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Your Summer Financial To-Do List

summer college loan money to-do listInstead of taking a gas-guzzling road trip this summer, why not get on the road to getting out of debt? Higher education is a wise investment, but it can still be scary to face a mountain of student loans. That's why Sallie Mae -- a leading saving, planning, and paying-for-college company -- is offering a financial checklist to help you get on the right track. Check these items off your list this summer and you'll be well on your way to a debt-free destination.

Keep in touch.
If you want to stay in the know about what you owe, you need to find out whom to contact about your loans, and they need to know how to contact you. So whenever you change your address, phone number, or e-mail address, let your loan officer know. This is especially important to keep in mind in the post-college transition time when you may be moving from place to place.

Be proactive about payments.
If you're making your loan payments with ease, consider increasing the amount of your payments so you can lower the overall cost of your education and get out of debt quicker. Just check with your loan officer first to make sure you will not be penalized for early payment. On the flipside, if you're struggling to make your payments, call your loan officer right away, as other payment options may be available.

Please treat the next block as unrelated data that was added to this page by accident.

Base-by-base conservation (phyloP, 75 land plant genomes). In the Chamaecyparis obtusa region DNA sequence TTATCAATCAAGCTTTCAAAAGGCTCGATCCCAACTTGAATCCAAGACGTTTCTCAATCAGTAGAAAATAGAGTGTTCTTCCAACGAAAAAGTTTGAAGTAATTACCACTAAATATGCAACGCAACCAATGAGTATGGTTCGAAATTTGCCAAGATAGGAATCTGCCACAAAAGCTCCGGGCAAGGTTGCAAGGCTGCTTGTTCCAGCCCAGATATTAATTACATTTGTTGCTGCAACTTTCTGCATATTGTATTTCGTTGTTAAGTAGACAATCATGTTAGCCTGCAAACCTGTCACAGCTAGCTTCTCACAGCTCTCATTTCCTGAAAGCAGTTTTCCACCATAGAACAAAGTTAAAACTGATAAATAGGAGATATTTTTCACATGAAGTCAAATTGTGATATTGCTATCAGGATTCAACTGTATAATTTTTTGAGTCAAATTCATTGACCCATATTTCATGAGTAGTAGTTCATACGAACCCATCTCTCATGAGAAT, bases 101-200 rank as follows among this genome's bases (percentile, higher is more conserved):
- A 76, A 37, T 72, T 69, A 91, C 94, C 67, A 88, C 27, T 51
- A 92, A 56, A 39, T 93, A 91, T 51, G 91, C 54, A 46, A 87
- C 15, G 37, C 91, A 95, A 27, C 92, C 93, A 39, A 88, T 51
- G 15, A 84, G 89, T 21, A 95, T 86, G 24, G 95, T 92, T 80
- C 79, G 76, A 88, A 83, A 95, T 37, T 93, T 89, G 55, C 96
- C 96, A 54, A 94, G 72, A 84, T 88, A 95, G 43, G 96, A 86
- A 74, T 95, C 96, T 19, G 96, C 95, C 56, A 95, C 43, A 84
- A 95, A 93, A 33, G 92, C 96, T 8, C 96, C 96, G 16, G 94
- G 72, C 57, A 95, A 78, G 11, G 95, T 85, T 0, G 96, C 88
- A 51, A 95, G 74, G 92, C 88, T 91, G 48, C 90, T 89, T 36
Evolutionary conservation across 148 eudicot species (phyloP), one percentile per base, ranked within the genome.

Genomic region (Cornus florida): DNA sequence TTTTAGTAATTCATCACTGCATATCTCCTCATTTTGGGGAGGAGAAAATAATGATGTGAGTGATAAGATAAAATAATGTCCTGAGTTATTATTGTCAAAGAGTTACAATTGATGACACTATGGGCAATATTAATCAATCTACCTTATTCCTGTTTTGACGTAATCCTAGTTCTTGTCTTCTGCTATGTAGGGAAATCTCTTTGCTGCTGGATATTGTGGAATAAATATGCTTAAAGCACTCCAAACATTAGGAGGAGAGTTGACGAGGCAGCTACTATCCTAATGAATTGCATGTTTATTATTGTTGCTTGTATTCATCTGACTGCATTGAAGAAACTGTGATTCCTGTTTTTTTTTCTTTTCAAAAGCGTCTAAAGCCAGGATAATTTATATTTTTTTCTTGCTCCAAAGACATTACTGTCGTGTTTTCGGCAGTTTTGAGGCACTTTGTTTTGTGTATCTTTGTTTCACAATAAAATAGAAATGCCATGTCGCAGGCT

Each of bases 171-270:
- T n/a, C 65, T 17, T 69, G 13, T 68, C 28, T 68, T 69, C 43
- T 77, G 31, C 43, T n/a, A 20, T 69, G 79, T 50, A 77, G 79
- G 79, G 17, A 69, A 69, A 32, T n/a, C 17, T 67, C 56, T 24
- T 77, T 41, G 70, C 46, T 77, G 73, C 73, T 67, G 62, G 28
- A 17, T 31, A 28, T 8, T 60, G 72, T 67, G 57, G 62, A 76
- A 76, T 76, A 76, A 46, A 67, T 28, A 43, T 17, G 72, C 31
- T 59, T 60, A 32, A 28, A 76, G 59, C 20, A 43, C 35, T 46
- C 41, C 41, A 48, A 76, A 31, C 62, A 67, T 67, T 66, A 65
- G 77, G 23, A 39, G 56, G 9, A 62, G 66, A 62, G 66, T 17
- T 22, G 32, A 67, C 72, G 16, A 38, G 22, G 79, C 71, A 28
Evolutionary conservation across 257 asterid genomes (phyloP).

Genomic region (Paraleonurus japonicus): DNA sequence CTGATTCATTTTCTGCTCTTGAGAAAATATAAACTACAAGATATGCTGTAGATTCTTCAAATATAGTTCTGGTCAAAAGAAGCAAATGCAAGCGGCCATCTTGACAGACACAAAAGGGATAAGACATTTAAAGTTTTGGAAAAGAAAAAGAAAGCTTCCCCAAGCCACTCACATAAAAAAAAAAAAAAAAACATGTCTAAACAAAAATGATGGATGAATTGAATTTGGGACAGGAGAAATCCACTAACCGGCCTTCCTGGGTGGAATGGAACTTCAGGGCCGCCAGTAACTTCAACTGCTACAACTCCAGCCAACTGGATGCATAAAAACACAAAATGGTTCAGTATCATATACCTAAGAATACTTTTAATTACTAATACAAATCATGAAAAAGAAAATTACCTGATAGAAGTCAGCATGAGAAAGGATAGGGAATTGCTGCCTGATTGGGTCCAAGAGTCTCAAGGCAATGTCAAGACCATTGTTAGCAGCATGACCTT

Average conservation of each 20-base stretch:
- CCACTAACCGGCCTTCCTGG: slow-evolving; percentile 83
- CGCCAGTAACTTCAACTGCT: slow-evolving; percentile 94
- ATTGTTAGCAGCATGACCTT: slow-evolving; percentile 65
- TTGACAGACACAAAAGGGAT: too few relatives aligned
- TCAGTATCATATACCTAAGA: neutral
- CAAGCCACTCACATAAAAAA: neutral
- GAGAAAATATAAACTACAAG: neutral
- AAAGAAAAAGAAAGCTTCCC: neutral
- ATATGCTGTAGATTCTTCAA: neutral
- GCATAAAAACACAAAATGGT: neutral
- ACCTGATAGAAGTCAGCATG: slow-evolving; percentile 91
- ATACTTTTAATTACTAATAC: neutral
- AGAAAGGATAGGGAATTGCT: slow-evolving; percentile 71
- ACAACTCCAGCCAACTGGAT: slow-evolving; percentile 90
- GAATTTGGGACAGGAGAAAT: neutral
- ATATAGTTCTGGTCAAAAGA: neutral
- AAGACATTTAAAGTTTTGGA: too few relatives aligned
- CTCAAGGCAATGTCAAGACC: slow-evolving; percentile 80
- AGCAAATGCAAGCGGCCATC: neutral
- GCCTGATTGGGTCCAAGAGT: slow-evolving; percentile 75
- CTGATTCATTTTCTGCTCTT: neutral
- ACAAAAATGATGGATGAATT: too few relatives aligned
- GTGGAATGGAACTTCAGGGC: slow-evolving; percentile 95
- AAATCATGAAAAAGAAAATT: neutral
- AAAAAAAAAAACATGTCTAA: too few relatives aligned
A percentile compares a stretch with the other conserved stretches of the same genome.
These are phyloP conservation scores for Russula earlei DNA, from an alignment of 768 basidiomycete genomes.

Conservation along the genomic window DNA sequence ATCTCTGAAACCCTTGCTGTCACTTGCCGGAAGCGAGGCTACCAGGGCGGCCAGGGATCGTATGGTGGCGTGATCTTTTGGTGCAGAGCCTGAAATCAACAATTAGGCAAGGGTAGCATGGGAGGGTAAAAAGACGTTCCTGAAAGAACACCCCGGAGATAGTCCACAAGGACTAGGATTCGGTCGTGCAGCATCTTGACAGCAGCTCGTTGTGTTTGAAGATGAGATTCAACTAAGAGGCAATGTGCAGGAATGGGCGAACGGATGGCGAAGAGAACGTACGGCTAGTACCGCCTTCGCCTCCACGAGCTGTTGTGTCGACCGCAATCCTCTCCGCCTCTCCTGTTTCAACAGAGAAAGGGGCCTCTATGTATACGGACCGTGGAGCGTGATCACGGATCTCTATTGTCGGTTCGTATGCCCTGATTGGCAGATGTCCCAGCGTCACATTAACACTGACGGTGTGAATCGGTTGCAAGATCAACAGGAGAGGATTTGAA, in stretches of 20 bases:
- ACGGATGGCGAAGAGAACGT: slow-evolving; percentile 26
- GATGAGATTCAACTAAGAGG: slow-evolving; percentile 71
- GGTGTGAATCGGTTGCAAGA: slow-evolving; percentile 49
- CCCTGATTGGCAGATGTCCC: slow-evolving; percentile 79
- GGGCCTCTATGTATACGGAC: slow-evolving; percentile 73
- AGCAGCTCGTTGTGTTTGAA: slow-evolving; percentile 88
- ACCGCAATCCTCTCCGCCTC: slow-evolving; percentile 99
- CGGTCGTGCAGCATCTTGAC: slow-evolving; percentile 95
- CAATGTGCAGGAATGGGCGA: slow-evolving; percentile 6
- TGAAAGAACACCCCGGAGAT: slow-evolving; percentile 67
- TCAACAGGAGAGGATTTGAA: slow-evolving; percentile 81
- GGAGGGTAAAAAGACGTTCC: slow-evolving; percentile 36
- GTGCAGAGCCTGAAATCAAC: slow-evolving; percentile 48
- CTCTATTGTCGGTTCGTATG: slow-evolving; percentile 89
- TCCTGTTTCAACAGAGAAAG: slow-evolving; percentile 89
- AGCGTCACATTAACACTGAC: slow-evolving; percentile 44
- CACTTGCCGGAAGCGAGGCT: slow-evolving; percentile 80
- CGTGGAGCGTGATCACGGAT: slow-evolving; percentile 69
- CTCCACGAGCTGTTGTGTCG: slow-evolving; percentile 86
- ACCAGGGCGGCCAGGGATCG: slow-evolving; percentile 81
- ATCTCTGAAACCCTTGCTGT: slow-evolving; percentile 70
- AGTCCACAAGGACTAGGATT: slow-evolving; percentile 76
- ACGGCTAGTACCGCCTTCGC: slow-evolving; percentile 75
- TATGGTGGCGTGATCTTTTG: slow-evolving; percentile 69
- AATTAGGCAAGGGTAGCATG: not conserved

Mark the deadlines.
Many student loans provide a grace or separation period after which you must begin making payments. On Federal Stafford Loans, for example, the grace period ends six months after graduation. For some loans, like the Sallie Mae Smart Option Student Loan, you make interest payments while you're still in school, which helps you establish the habit of making monthly loan payments and enables you to graduate with lower debt than if interest had accrued while you were in school.

Research rewards.
Some student loans allow you to pay down debt through programs like Upromise, a national college savings service. Sallie Mae even offers a reward program for every on-time payment you make. Do a little research and take advantage of all the free money you can get. Even if the amount seems insignificant, it's that much less to pay out of your own pocket.

Make a budget.
Trust us - budgeting doesn't have to be a nightmare. Many sites, including Sallie Mae, provide free worksheets to get you started. And when you see your debt in black and white - student loans, car loans, credit card balances, etc. - you'll get a better idea of how much you can responsibly spend and how you can pay down your highest interest rate debt fastest.

Save your pennies.
Maybe it seems impossible when you have loans and other debt hanging over your head, but you can save a little money here and there. And when you put that money into a savings account, it will accrue interest, which is basically free money. Do some real-world homework to determine which banks offer the best interest rates. If it's too difficult to commit to saving after you've paid the bills, try setting up an automatic savings plan so the money is pulled directly into your account before you even see it.

With some smart strategizing, you can pay off your student loans and manage your money effectively. And who knows? Maybe you'll save enough to take that road trip after all.


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